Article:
In physical, spiritual worlds, getting lost can be an advantage
By JEANNETTE BATZ
If you give me directions into a subdivision, youll have to write another set to get me back out. If Im absolutely sure its a left at the light, my husbands learned to turn right. At high school speech tournaments, my friends had to find my competition room for me before going on to theirs, lest I spend the final round wandering through the halls.
My failure to comprehend spatial relationships used to cast a pall over new adventures. A working trip to Spain sounds glamorous until youre lost deep in a barrio, children clinging to the sides of your rental car, not a word of Spanish but hola at your grasp.
Recently, though, Ive decided that a tendency to get lost is an advantage. Unable to survive on my own with a Trip-tik, I throw myself upon strangers mercy. Unable to grasp more than the first leg of the journey they scribble on my napkin, I seek out still more kindness. Invariably, I find it. People love to know the answer, share it, see your eyes light with understanding and receive your thanks.
This is why, in the 22 years since I began driving, I have accumulated thousands more proofs of human kindness than your self-reliant Boy Scout types who squint up at the sun and plot their course. I have been trusted with natives shortcuts, heard the dangers of certain intersections, learned the lore of the lakes and bridges where children were conceived, treasure was found or misery led to suicide.
Helplessness works equally well in the spiritual geography. Every time I ask someone how she negotiated a sharp curve in lifes path, I receive vicarious wisdom. Every time I admit Im lost, somebody arrives to show me a way out.
So why do I keep trying to unfold my own private, unreadable map and take off alone?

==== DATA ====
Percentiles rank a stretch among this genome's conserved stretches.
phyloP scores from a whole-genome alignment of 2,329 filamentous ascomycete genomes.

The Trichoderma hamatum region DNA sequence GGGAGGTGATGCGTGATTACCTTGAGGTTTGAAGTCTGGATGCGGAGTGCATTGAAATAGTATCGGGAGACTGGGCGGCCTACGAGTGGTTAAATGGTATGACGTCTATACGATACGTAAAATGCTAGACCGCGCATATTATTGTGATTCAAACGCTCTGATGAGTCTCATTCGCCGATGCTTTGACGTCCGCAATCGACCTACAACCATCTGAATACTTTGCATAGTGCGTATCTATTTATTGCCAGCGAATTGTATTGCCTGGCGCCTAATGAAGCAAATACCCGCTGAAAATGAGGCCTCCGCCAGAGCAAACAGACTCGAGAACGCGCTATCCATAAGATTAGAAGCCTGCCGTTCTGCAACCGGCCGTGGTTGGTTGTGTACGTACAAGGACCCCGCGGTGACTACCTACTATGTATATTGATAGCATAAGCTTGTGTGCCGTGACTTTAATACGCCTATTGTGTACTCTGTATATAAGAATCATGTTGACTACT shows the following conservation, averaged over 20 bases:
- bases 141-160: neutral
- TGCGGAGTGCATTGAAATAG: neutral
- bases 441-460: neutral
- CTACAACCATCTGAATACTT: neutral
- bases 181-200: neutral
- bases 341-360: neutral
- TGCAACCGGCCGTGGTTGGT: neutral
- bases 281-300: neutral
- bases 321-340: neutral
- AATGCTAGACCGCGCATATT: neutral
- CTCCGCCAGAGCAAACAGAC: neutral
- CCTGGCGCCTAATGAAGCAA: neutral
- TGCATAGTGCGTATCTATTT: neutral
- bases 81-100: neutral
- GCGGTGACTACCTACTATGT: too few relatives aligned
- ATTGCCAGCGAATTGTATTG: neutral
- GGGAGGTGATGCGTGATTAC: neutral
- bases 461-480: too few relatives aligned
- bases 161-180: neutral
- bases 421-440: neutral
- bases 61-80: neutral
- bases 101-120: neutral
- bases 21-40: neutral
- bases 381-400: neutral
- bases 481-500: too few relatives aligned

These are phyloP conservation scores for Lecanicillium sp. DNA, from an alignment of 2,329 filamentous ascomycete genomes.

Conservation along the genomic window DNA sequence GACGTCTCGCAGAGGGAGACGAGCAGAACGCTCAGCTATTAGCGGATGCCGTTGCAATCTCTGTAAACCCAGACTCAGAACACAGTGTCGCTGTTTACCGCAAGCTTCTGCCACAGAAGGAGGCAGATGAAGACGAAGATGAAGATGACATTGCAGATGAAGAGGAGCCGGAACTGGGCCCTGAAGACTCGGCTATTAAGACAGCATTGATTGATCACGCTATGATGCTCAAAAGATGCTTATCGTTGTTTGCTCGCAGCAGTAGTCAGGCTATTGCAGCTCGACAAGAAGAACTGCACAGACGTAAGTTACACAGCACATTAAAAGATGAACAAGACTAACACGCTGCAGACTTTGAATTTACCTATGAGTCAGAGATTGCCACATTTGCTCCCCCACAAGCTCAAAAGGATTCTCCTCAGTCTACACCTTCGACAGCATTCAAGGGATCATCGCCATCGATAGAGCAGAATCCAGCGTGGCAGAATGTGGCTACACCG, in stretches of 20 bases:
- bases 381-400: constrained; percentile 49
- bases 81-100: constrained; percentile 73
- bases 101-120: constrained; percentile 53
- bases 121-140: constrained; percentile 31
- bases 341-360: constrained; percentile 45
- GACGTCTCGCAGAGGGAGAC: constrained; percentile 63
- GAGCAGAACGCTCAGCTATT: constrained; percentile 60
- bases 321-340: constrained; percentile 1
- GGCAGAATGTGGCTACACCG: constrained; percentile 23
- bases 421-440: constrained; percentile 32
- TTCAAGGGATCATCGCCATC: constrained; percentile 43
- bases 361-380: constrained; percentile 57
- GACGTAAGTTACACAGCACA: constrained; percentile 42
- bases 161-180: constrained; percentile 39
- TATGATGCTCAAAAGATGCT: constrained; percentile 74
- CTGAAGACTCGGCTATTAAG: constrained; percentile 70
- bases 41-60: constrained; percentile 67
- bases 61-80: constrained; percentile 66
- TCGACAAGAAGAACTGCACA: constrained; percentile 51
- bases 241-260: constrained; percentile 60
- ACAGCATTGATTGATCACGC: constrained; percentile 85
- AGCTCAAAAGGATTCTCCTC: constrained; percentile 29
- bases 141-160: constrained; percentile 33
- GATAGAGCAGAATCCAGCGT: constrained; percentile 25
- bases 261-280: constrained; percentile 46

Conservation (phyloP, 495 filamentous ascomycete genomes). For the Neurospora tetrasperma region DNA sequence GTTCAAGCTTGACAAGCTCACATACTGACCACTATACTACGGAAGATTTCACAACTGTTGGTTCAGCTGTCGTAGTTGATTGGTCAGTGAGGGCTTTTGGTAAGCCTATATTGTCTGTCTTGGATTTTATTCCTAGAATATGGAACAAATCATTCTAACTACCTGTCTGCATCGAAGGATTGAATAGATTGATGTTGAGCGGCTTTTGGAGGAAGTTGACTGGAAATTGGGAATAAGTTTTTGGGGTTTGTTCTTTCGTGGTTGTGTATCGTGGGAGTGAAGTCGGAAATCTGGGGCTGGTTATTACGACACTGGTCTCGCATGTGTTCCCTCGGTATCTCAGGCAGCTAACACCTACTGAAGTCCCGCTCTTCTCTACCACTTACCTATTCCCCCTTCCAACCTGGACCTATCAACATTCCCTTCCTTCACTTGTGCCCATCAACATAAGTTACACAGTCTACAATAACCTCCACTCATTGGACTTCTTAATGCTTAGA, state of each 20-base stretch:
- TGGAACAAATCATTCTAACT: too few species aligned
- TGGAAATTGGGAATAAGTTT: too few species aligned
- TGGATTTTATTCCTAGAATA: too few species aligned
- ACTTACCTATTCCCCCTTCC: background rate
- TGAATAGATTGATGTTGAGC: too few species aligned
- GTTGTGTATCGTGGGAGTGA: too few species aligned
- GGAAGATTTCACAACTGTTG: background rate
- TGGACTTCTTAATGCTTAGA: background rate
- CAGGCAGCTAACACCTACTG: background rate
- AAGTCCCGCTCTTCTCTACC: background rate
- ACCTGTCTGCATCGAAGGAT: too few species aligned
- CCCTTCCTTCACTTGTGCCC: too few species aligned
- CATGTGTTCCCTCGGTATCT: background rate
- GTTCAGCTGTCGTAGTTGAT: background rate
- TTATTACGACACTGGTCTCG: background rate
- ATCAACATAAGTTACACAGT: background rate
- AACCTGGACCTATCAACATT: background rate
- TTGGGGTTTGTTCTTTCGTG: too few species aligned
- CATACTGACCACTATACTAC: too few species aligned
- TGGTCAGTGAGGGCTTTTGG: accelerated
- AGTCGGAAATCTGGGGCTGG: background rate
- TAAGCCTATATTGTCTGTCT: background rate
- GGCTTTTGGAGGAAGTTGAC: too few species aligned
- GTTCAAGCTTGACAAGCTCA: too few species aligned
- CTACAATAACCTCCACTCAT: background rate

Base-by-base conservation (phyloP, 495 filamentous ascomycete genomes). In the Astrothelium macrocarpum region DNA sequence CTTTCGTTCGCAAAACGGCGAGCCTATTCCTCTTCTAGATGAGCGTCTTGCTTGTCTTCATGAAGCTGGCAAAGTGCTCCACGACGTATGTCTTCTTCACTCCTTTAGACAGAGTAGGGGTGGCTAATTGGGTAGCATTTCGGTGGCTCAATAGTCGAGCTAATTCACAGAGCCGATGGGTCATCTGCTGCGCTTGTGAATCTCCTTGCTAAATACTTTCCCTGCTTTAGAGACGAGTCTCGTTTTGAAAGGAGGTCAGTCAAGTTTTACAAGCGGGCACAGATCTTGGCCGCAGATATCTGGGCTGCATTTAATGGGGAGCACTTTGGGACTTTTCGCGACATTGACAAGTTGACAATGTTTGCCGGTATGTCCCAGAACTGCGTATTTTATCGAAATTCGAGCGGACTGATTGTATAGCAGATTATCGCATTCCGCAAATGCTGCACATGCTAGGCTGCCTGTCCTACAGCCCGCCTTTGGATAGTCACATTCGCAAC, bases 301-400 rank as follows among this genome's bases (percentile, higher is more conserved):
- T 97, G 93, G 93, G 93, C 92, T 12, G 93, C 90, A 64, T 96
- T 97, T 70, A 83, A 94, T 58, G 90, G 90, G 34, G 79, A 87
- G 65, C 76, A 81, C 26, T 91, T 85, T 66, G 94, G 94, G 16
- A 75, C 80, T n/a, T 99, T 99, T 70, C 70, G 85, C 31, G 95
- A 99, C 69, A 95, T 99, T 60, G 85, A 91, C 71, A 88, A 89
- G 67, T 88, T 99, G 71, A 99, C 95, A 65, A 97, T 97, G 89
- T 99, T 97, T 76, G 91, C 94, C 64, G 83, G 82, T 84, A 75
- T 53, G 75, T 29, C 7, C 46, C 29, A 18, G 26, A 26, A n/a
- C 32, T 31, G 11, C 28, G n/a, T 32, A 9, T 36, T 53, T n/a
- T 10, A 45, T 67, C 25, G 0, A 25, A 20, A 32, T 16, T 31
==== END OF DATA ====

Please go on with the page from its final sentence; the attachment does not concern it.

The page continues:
The prospect of spiritual direction, for example, terrifies me. If I open my soul that intimately, it will become obvious to the wise spiritual director how woefully un-spiritual I really am. Or Ill be told that the very path Ive shunned -- asceticism, maybe, or repetitive devotional practice -- is the only way to reach the next destination. Or it will become apparent that as yet I have no destination. Im just driving, wind in my hair and the radio on.
Confessions easy: I just think up some sins Ive committed and pick the ones that sound right, appropriately humble but not unacceptable in anyones eyes. Wouldnt dream of confessing the sin of inauthenticity; of contriving this very confession according to my egos needs and the worlds standards; of failing to trust God enough to simply blurt out my hearts regrets.
So what made me think my ability to orient myself spiritually was any better than my sense of geographic direction? Nothing at all. Its just that vulnerabilitys easier to admit in the physical realm. Anyway, the physical realm nails you: Lose your way, and you dont show up where youre supposed to be.
In less tangible dimensions of life, its easier to fake it, act like you know where youre going and just keep turning right.
If youre driving in circles, wholl know?
Jeannette Batz is a staff writer for The Riverfront Times, an alternative newspaper in St. Louis.
National Catholic Reporter, November 5, 1999